In 2019 the planet has 7.7 billion inhabitants, which is likely to rise to 8.5 billion in 2030 and nearly 10 billion in 2050. These figures are taken from the world population projections just released by the United Nations.
They correspond to the medium scenario in which fertility, which is 2.5 children per woman today worldwide and decreases year by year, continues to decline to 2.2 children in 2050 and 1.9 in 2100. Under the high scenario, fertility declines less rapidly, with a level of 0.5 children above the medium scenario, and the world population would reach 10.6 billion by 2050. In the low scenario, it decreases faster and is 0.5 children below the medium scenario, with the population reaching only 8.9 billion by 2050. Extending the projections leads to 10.9 billion inhabitants in 2100 in the medium scenario and, respectively, 16 and 7 billion in the high and low scenarios (Figure 1).
3% fewer people in 2100 than projected two years ago
These new projections replace those that the United Nations published in 2017. The calculations have been revised upwards or downwards according to the countries or regions. For example, in the medium scenario, the figure for China in 2100 is 44 million higher than that in the 2017 projections (4% more). In contrast, for India, it is down 66 million (4% less). The same goes for Africa as a whole, whose projected population in 2100 is reduced by 187 million (-4%). For the planet as a whole, the upward and downward revisions offset each other, but only partly. According to the medium scenario, the global total for 2050 is projected to be 37 million fewer people than in the previous projections (-0.4%) and 309 million fewer in 2100 (-3%).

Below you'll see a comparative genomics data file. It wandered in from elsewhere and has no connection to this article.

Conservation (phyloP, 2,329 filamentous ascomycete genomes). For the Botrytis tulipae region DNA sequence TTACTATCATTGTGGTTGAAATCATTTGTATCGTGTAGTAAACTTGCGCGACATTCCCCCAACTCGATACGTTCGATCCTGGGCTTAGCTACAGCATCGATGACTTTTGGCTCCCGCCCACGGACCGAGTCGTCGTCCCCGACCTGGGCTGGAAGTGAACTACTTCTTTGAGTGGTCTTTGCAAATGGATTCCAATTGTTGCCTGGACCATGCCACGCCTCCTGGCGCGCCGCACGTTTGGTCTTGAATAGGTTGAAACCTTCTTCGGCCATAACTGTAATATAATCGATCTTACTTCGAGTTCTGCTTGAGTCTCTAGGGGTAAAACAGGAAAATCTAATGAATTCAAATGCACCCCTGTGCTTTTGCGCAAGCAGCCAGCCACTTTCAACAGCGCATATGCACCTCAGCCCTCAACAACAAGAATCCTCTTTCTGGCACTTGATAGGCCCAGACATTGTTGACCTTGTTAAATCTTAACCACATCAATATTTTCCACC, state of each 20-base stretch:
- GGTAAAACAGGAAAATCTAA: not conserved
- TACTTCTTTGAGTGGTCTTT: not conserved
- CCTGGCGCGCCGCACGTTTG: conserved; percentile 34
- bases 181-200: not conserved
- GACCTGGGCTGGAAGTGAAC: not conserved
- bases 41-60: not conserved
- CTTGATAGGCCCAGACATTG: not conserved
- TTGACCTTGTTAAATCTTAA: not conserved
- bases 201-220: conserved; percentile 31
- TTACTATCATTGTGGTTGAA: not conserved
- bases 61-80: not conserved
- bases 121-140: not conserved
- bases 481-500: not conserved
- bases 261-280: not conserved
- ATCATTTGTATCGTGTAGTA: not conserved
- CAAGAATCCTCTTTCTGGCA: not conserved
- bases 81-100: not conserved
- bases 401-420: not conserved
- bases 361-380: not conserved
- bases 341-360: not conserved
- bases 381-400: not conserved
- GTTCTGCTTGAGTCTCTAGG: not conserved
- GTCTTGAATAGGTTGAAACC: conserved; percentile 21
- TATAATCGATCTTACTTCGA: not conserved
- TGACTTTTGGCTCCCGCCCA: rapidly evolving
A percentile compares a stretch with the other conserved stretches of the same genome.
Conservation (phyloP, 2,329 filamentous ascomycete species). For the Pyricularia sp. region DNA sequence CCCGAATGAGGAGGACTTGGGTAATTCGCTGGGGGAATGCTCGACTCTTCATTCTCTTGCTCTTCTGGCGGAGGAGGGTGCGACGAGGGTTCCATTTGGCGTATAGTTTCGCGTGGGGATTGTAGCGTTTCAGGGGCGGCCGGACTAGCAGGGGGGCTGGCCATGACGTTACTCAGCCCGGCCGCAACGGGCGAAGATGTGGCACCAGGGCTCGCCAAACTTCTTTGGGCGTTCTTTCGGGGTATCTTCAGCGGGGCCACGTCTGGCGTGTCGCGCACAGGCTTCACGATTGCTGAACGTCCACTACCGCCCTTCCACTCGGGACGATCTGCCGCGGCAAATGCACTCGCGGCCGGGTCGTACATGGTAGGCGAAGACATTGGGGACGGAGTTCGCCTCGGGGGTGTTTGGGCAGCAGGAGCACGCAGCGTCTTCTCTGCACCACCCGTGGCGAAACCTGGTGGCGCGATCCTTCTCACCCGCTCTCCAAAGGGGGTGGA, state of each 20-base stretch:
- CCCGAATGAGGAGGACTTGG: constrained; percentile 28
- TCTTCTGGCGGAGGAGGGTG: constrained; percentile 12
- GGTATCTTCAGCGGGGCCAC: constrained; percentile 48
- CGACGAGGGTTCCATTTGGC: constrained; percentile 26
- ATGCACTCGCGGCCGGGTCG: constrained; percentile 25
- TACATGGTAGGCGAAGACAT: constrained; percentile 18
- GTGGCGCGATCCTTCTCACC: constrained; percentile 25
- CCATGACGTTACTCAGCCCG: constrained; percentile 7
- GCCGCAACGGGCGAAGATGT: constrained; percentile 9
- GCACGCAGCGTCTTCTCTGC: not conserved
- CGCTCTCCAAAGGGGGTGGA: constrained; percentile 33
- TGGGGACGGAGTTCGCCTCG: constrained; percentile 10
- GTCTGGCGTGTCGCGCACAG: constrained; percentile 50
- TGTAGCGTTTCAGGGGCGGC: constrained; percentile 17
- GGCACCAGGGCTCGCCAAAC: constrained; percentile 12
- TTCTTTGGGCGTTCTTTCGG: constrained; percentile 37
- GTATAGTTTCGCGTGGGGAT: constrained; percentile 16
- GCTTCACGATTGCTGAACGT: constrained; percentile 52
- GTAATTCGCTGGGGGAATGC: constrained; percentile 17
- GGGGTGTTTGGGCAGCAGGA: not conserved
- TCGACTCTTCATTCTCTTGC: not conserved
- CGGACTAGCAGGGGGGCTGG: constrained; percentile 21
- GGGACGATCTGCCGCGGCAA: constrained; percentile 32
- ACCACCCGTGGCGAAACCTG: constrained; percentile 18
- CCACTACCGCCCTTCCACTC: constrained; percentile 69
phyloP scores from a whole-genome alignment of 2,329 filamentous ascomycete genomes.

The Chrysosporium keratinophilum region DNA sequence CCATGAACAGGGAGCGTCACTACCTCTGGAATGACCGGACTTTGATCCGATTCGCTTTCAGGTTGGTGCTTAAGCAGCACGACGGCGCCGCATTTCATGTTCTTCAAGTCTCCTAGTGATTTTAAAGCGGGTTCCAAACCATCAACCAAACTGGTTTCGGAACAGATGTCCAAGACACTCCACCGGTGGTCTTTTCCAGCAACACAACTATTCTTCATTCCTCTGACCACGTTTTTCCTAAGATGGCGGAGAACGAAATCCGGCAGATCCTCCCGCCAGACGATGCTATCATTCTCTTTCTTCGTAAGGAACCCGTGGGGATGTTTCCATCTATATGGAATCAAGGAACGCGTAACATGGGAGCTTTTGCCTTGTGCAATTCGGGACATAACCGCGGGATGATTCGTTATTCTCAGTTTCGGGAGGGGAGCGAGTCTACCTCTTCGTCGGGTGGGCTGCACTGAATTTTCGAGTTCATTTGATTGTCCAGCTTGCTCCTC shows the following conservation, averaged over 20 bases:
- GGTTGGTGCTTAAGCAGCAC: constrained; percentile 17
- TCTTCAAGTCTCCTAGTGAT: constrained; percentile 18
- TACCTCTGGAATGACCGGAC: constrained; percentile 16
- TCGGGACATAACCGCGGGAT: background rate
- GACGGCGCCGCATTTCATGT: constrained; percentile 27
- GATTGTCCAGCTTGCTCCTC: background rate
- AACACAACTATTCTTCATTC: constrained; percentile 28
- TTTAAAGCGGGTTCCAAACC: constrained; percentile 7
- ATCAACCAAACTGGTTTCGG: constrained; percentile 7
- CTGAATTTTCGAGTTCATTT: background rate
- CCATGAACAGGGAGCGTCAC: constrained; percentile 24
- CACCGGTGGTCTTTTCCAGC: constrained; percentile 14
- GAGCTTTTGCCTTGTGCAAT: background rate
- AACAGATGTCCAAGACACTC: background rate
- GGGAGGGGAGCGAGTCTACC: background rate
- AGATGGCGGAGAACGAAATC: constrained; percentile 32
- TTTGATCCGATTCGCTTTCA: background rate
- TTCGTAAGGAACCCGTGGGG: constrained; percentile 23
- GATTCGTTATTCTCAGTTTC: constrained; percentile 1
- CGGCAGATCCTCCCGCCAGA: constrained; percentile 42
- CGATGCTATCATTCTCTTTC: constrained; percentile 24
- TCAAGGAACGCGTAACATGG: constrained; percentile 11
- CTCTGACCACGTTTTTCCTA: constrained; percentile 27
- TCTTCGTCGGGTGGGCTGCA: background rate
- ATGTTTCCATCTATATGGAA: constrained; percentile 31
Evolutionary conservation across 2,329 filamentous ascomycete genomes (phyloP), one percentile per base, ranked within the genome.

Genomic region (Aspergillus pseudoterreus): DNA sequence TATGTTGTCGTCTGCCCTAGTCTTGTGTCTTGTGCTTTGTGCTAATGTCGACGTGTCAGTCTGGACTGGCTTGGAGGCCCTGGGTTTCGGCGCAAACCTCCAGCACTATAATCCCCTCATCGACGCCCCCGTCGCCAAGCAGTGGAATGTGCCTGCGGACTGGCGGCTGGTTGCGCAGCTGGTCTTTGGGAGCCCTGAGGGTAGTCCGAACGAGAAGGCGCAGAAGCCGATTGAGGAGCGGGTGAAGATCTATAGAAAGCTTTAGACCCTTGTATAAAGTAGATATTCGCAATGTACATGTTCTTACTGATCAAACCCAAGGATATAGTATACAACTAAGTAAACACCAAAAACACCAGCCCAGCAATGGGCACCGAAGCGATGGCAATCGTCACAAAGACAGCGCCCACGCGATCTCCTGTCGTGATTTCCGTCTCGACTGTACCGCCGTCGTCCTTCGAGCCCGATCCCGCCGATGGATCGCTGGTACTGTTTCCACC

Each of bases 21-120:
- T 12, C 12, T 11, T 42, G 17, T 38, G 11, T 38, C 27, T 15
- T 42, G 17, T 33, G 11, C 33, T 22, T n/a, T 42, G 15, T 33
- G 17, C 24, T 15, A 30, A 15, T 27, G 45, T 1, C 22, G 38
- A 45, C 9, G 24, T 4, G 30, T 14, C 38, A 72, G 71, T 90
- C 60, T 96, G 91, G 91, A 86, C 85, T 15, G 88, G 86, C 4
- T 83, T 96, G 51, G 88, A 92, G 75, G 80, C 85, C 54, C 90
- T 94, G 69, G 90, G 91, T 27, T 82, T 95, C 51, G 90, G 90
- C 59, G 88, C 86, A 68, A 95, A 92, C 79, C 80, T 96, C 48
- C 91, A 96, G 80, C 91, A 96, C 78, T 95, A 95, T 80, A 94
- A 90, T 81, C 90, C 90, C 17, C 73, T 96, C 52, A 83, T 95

The UN revises its population projections every two years. Like those just released, the changes from the projections released two years earlier look small. But when accumulated over several decades, they become significant.
Projections have changed a lot in 40 years
The first time the United Nations published population projections up to 2100 was in 1981, and their medium scenario predicted then that the world population would reach 10.5 billion that year. The June 2019 projections suggest a figure of 10.9 billion – 0.4 billion higher. While the world total is slightly higher, it conceals a radical change in population distribution across the different continents. In 1981, the population of Asia was projected to reach 5.9 billion by 2100, but in 2019 the figure was revised downward to 4.7 billion (20% less). Likewise, for Latin America, the figure of 1,187 million in 2100 was lowered to 680 million (a decrease of about 43%). For Africa, on the other hand, the 1981 projections were 2.2 billion for 2100, while the 2019 projections have nearly doubled this figure to 4.3 billion (see Figure 2 below).
Mortality has declined more than expected
Where do these changes come from? The population of a country or continent changes because of fertility and mortality. Migration is also a factor, but to a lesser extent for many countries and with zero effect worldwide. It is therefore the assumptions on mortality and fertility that affect projections. For mortality, it declined faster than imagined 40 years ago, especially for children, which led to more rapid growth. The AIDS epidemic was certainly not anticipated at the time, and Africa has paid the heaviest cost. But the excess mortality it has caused will have lasted only one-time, and life expectancy has begun to increase again in recent years and relatively quickly. AIDS has had little effect on the demographic vitality of Africa.